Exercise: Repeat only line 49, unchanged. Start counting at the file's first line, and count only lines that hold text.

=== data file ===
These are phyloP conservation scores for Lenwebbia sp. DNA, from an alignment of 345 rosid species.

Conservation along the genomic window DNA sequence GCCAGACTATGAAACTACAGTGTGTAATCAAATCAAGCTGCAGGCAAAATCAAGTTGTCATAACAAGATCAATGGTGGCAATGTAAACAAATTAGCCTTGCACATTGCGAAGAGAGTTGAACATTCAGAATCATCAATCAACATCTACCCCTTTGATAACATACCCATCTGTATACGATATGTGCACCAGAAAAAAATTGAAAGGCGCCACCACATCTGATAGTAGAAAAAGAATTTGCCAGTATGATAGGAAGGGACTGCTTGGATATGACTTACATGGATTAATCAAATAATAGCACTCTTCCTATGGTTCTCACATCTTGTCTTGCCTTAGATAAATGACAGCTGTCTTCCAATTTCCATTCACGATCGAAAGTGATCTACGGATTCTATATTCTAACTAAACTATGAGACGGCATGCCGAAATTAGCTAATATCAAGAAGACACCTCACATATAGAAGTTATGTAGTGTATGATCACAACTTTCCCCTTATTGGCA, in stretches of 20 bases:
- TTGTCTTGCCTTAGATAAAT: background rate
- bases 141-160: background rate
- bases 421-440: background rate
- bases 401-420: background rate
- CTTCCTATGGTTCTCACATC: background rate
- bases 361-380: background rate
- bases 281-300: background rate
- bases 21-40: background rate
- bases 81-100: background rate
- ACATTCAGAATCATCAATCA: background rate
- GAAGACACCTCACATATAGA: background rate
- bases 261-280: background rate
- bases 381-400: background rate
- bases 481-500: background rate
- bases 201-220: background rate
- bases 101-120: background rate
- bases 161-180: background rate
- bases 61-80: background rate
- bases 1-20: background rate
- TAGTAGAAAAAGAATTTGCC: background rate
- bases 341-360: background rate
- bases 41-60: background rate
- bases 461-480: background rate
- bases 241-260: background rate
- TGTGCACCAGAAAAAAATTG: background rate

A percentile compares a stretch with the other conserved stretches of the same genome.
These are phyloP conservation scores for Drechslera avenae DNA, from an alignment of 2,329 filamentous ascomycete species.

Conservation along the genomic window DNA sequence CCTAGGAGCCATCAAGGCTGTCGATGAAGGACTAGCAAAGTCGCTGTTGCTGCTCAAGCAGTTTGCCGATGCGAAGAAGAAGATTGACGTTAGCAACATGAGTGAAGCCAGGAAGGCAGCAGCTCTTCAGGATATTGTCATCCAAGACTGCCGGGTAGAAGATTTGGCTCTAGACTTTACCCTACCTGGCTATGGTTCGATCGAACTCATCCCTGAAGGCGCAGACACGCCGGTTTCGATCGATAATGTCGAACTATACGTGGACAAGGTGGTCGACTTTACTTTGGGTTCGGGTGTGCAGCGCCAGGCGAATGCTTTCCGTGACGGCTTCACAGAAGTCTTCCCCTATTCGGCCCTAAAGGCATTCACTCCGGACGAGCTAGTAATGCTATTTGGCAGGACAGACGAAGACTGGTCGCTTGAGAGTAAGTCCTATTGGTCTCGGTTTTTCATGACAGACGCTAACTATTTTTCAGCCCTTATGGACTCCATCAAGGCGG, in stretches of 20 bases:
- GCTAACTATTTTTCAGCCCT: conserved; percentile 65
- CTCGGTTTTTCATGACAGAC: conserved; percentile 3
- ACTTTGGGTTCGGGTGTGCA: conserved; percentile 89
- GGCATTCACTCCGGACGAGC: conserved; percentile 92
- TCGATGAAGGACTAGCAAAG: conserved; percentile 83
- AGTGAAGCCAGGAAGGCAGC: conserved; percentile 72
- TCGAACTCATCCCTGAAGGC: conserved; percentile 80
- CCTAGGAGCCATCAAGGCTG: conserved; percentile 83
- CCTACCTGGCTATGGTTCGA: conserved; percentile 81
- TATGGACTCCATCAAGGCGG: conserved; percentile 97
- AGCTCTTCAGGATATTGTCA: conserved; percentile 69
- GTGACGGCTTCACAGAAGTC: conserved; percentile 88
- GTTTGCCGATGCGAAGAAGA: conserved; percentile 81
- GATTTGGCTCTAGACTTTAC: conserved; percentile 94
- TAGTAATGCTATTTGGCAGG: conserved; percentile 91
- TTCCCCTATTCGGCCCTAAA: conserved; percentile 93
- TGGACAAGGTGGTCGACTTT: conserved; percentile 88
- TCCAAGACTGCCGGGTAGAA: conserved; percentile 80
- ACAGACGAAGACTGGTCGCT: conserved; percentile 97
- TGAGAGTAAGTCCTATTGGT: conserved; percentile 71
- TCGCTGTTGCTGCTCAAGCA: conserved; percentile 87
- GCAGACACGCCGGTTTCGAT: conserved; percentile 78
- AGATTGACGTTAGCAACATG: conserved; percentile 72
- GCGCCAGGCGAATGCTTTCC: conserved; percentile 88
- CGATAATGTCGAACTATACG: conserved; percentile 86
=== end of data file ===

- ACAGACGAAGACTGGTCGCT: conserved; percentile 97